Walker’s three-stage cycle of violence theory is that when women experience these cycles of violence, it causes a woman to develop “learned helplessness,” which she says is “a psychological state of mind” (Heaven, 2008, p. 594).

Learned helplessness is a psychological condition that was first introduced by psychologist Martin Seligman. Walker uses Seligman’s theory to explain why some women are reluctant to leave their abusers. According to Walker, this perspective can be described as the woman feeling mentally and emotionally inhibited, trapped and inhibited from escaping even though escape is possible. Consequently, the woman becomes increasingly accepting of her fate and tends to have less and less motivation to get out of the abusive relationship. Unable to leave the relationship, the woman is exposed to more abuse and, therefore, perpetuating the cycle of violence (Heaven, 2008).


Other Factors Contributing to Intimate Partner Homicide


It seems ironic that women who are physically abused by their husband or male partners are victimized twice, first by the abuse from the intimate partner and then the unconscionable circumstances that await them when are thrust into the sexist American criminal justice system. The sad fact is that women are treated as second class citizens in this country in many different aspects of life. Women are still dealing with fighting such battles as for equal pay in the workplace and they must still fight the battle against sexist attitudes in the criminal justice system. For many centuries in most societies around the world, beating women has been the accepted norm and still exists in many countries and, unfortunately, is rarely viewed as law- breaking behavior. The FBI is of a strong belief that the most frequently occurring crime in America today is that of wife abuse (Bannister, 2011). Moreover, Bograd states that, “abusive women in the home is part of contemporary family life” (Bannister, 2011, p. 317).

When considering wife abuse, it must be looked at in context with other forms of violence than men use against women: “at least 1 out of every 3 girls will be sexually assaulted by a family member or a stranger by the time she is 18 years old; women have an almost 1 in 2 chance of being raped or being the victim of an attempted rape during their lives; and women who leave abusive males will typically experience a 74% drop in income sending them and their children below the poverty level (Bannister, 2011, p. 317). These staggering statistics support the fact that women live in a violent environment.

The Criminal Justice Response: Law Enforcement and Courts

Another important aspect in understanding why women commit intimate partner homicide is the lack of law enforcement and court response and the reliance on either law or self-help, which depends largely on the principals who are involved in the conflict. “Roughly 80% of female intimate partner homicide involves the murder of an intimate partner” (Chesney- Lind and Pasko, 2013, p. 134). There seems to be very few legal remedies available to women in need of help, in comparison to men, and much has been written concerning the limited recourse in the criminal justice system for protecting victims of domestic abuse.  However, this only represents a small part of a wider legal inequality which includes enforcement of child support payments to limited enforcement of protection orders. It is fairly obvious that in law there is little protection for victims; it is even more severe for women of color and lower socio- economic status (Chesney- Lind and Pasko, 2013).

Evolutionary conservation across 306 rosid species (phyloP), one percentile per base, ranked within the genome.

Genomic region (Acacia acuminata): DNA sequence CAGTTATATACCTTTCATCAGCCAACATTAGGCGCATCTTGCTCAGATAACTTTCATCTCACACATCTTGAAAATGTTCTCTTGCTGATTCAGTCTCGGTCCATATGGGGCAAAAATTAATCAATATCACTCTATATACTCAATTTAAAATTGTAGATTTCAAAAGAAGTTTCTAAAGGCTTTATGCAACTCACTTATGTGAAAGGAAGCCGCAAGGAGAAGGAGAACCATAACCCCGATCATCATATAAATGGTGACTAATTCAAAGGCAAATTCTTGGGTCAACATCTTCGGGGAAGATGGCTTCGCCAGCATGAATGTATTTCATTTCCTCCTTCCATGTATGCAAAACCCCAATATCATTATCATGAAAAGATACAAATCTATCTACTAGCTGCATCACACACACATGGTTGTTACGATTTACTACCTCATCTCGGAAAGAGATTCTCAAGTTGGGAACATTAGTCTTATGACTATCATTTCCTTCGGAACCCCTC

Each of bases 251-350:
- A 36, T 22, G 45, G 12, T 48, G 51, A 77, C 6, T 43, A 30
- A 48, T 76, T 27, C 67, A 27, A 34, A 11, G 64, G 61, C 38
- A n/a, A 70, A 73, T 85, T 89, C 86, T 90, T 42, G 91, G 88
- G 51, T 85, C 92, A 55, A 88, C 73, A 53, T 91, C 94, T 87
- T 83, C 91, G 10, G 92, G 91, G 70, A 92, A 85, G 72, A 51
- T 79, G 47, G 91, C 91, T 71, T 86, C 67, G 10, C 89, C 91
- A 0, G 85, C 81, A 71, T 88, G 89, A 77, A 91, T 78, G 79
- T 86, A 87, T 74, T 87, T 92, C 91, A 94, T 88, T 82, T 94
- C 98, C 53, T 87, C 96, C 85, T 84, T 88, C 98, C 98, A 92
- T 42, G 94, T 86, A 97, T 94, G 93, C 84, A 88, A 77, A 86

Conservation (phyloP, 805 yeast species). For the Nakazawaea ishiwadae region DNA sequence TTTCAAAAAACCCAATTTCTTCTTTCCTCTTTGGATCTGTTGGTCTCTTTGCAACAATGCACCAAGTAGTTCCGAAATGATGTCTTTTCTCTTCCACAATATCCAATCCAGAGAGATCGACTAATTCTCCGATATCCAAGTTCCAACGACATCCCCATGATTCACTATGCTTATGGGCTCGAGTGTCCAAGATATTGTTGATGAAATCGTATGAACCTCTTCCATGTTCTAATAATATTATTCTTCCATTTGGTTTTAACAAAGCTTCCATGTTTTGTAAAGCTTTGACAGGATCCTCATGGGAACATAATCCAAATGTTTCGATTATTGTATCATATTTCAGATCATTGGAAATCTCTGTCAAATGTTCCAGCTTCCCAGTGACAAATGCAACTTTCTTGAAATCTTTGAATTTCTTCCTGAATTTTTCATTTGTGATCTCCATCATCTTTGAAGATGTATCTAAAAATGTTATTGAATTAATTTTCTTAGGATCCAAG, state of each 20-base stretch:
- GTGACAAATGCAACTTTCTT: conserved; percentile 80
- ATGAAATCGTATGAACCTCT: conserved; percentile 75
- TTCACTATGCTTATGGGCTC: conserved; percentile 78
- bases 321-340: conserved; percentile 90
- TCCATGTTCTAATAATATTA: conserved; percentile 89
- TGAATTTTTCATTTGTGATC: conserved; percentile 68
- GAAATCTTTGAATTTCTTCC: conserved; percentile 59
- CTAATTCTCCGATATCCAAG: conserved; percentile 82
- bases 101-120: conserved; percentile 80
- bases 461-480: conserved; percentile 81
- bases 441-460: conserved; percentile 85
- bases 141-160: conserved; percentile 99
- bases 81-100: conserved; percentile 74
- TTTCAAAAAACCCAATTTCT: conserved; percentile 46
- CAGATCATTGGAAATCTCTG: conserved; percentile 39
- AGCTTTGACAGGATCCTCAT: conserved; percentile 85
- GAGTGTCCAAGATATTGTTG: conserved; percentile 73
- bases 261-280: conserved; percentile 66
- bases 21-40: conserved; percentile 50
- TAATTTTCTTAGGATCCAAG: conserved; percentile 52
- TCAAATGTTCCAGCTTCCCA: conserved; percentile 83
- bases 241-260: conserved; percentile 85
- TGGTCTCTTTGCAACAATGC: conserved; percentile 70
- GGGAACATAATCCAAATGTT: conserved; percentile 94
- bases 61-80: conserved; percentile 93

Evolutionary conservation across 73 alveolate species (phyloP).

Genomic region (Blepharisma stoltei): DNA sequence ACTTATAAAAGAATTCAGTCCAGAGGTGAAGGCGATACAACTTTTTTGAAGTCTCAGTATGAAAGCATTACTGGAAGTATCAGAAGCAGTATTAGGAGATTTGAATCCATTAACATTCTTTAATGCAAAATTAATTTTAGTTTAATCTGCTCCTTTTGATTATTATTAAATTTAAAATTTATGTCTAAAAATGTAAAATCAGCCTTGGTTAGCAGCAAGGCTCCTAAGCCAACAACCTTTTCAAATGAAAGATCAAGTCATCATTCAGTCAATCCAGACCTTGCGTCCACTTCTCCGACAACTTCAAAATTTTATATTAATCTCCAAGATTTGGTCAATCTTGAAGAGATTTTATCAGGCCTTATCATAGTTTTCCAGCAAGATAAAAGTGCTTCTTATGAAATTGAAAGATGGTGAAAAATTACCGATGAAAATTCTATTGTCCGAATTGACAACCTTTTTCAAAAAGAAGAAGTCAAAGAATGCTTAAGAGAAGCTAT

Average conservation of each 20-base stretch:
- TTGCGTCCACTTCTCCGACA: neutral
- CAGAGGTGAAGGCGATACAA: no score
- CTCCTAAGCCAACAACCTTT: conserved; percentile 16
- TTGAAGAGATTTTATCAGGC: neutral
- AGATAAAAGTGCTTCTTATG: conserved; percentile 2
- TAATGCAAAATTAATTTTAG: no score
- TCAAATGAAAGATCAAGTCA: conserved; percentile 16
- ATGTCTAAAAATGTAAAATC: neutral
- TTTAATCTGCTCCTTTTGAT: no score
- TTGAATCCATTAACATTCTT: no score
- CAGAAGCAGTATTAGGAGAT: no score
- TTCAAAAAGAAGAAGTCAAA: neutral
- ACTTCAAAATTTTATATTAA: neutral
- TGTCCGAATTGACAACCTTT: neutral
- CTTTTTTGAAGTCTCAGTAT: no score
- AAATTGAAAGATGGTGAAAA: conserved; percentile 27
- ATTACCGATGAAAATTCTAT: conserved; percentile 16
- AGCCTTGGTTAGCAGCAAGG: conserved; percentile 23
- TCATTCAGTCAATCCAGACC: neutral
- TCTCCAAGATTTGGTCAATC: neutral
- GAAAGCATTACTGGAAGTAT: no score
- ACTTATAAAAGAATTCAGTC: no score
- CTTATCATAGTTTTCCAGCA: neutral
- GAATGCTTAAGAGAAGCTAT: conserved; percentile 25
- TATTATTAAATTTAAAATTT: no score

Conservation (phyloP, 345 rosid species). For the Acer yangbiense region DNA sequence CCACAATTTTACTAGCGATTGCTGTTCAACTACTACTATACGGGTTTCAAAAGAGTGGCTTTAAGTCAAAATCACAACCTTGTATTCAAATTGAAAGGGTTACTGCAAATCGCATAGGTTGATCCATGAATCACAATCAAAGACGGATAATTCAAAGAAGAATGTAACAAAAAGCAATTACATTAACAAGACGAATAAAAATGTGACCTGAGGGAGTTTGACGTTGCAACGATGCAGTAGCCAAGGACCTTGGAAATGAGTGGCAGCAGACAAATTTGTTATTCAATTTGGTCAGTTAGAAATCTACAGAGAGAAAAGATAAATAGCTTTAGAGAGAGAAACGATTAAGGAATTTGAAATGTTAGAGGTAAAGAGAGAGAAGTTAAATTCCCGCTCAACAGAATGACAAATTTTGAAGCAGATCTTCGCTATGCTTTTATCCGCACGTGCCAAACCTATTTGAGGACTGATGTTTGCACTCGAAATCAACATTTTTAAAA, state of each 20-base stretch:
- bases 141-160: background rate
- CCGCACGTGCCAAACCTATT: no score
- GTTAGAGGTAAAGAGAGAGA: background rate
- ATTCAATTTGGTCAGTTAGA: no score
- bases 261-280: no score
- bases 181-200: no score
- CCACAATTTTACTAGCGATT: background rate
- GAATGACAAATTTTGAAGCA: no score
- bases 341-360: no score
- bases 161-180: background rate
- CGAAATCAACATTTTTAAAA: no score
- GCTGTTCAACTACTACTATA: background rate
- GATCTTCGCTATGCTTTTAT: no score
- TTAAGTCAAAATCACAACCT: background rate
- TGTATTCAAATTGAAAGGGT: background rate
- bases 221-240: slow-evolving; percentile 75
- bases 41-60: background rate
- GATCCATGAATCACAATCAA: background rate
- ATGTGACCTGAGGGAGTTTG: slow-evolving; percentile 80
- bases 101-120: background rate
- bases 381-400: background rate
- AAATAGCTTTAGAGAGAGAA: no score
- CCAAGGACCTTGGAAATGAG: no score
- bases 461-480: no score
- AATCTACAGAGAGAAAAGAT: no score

Bannister suggests that in certain instances judges sometimes refuse to follow the law, even those laws that require them to enforce particular mandatory sentences on abusers. He cites a Hawaiian law that requires a convicted batterer to serve 48 hours in jail and be ordered to receive counseling (Bannister, 2011).  However, during a five-month time period in Honolulu in 1987, “only 1 out of 111 convicted batterers was sent to jail and only 8 were sent to counseling” (Bannister, 2011, p. 327).

Moreover, the writer suggests that men who kill their wives are either treated leniently or even excused of their crimes because some judges perceive that the woman probably goaded the husband into the act of killing her. This points out to an obvious “gender bias” and shows clearly the differences of outcomes and sentences regarding women killing men and men killing women (Bannister, 2011).

A case in point is a 1984 Denver case where a man received a sentence of two years’ work release for killing his wife by shooting her in the face five times. The judge’s justification for that sentence was “the woman’s provoking acts,” describing that she left her abuser without warning him and also filed an order of protection without telling him where she was (Bannister, 2011). This, the judge said, provoked her husband into an enraged state of uncontrollable passion, “as it would any reasonable person under the circumstances” (Bannister, 2011, p. 327).